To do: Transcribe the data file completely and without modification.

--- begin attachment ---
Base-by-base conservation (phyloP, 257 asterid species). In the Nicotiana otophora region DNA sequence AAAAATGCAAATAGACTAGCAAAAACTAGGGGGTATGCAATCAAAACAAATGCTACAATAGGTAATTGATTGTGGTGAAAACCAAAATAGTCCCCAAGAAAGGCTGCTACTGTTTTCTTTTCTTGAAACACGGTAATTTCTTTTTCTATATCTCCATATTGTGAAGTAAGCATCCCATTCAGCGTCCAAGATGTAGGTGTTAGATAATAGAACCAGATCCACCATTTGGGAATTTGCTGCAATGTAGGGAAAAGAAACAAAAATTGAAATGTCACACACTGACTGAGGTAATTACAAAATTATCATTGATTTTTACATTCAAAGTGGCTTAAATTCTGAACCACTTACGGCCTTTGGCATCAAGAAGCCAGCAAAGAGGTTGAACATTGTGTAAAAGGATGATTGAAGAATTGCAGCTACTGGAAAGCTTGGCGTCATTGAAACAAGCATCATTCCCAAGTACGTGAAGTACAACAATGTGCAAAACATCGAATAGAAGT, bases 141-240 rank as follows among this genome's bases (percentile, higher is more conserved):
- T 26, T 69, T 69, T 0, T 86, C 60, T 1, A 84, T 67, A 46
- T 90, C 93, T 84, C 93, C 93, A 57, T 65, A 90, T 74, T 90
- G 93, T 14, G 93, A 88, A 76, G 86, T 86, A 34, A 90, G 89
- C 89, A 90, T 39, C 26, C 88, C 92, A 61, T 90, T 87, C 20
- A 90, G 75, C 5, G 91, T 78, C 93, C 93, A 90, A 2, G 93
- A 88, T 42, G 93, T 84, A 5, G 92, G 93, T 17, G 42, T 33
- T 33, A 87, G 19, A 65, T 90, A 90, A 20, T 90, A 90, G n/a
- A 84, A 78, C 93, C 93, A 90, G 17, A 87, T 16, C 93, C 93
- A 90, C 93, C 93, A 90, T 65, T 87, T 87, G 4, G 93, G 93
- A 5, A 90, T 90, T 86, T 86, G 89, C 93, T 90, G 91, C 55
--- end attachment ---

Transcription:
Base-by-base conservation (phyloP, 257 asterid species). In the Nicotiana otophora region DNA sequence AAAAATGCAAATAGACTAGCAAAAACTAGGGGGTATGCAATCAAAACAAATGCTACAATAGGTAATTGATTGTGGTGAAAACCAAAATAGTCCCCAAGAAAGGCTGCTACTGTTTTCTTTTCTTGAAACACGGTAATTTCTTTTTCTATATCTCCATATTGTGAAGTAAGCATCCCATTCAGCGTCCAAGATGTAGGTGTTAGATAATAGAACCAGATCCACCATTTGGGAATTTGCTGCAATGTAGGGAAAAGAAACAAAAATTGAAATGTCACACACTGACTGAGGTAATTACAAAATTATCATTGATTTTTACATTCAAAGTGGCTTAAATTCTGAACCACTTACGGCCTTTGGCATCAAGAAGCCAGCAAAGAGGTTGAACATTGTGTAAAAGGATGATTGAAGAATTGCAGCTACTGGAAAGCTTGGCGTCATTGAAACAAGCATCATTCCCAAGTACGTGAAGTACAACAATGTGCAAAACATCGAATAGAAGT, bases 141-240 rank as follows among this genome's bases (percentile, higher is more conserved):
- T 26, T 69, T 69, T 0, T 86, C 60, T 1, A 84, T 67, A 46
- T 90, C 93, T 84, C 93, C 93, A 57, T 65, A 90, T 74, T 90
- G 93, T 14, G 93, A 88, A 76, G 86, T 86, A 34, A 90, G 89
- C 89, A 90, T 39, C 26, C 88, C 92, A 61, T 90, T 87, C 20
- A 90, G 75, C 5, G 91, T 78, C 93, C 93, A 90, A 2, G 93
- A 88, T 42, G 93, T 84, A 5, G 92, G 93, T 17, G 42, T 33
- T 33, A 87, G 19, A 65, T 90, A 90, A 20, T 90, A 90, G n/a
- A 84, A 78, C 93, C 93, A 90, G 17, A 87, T 16, C 93, C 93
- A 90, C 93, C 93, A 90, T 65, T 87, T 87, G 4, G 93, G 93
- A 5, A 90, T 90, T 86, T 86, G 89, C 93, T 90, G 91, C 55